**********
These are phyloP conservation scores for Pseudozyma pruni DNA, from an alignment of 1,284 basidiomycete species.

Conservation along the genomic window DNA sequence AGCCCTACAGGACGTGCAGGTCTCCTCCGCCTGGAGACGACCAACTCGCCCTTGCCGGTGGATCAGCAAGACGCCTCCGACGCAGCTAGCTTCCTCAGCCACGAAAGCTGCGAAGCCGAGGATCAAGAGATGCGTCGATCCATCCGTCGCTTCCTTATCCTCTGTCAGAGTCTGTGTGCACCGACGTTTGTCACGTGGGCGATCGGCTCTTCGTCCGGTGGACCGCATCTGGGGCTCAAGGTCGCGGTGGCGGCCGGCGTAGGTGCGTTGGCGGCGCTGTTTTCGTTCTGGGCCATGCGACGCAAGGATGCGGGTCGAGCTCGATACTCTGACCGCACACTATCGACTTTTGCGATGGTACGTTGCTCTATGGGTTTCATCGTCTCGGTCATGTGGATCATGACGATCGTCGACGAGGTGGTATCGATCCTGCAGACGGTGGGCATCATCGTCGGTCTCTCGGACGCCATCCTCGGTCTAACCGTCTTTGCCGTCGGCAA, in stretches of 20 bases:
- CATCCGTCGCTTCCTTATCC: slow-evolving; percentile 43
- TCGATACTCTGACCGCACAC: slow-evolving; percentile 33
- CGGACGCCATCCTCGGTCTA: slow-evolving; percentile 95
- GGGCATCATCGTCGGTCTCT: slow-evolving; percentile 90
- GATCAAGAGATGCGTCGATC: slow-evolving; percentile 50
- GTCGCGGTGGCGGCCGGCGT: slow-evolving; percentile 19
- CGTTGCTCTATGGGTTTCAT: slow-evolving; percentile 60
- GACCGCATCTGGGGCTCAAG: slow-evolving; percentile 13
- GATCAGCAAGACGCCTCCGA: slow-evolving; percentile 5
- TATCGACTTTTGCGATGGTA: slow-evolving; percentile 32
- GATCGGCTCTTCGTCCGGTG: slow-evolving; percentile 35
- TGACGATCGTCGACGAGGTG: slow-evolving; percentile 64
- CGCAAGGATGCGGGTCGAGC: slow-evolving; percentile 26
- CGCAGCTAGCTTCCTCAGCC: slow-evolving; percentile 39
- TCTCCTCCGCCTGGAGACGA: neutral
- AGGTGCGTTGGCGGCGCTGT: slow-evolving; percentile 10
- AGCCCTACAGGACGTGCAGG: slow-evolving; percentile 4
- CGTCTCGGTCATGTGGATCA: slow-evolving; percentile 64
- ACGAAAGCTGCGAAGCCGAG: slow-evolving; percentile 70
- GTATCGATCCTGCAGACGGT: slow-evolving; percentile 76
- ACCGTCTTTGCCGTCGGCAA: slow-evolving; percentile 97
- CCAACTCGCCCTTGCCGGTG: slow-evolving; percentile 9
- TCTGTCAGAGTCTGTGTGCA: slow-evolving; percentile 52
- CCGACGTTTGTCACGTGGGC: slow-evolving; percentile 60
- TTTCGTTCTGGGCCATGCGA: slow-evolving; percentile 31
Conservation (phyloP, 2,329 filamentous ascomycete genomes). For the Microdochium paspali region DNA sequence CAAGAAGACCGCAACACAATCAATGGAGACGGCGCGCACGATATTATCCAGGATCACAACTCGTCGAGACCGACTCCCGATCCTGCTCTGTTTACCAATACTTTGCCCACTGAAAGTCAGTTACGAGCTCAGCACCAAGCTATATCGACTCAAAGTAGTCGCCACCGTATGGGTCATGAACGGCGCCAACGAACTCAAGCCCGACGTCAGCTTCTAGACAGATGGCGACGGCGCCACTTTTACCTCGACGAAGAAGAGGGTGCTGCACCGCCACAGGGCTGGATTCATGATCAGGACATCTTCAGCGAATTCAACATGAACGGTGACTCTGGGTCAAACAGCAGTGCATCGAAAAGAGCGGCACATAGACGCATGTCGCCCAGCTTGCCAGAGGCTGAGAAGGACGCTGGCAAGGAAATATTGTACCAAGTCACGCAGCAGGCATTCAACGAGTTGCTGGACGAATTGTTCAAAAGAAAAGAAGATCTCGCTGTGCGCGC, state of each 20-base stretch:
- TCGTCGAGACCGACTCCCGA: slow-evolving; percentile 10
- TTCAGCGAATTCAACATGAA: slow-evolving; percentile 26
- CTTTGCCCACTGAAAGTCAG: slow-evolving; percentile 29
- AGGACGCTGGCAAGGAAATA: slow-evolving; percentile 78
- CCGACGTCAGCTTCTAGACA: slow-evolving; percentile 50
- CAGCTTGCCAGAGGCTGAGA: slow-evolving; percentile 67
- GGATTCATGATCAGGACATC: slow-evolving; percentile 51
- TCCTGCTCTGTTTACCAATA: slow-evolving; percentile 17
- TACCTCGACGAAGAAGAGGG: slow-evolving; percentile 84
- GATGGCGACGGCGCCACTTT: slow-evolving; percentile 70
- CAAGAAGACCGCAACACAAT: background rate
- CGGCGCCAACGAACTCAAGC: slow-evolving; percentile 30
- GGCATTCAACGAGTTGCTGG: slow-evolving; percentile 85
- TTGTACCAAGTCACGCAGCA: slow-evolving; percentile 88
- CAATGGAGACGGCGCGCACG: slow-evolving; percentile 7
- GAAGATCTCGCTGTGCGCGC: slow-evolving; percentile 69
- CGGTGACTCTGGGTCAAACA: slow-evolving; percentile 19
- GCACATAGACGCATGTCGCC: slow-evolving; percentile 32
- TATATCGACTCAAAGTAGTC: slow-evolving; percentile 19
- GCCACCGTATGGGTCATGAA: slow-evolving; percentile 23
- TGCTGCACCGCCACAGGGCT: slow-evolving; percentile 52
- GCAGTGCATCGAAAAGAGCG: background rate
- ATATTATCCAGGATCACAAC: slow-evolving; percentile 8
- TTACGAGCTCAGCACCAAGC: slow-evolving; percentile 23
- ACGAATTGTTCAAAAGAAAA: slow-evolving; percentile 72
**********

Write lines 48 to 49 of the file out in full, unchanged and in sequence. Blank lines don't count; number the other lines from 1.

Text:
- GCCACCGTATGGGTCATGAA: slow-evolving; percentile 23
- TGCTGCACCGCCACAGGGCT: slow-evolving; percentile 52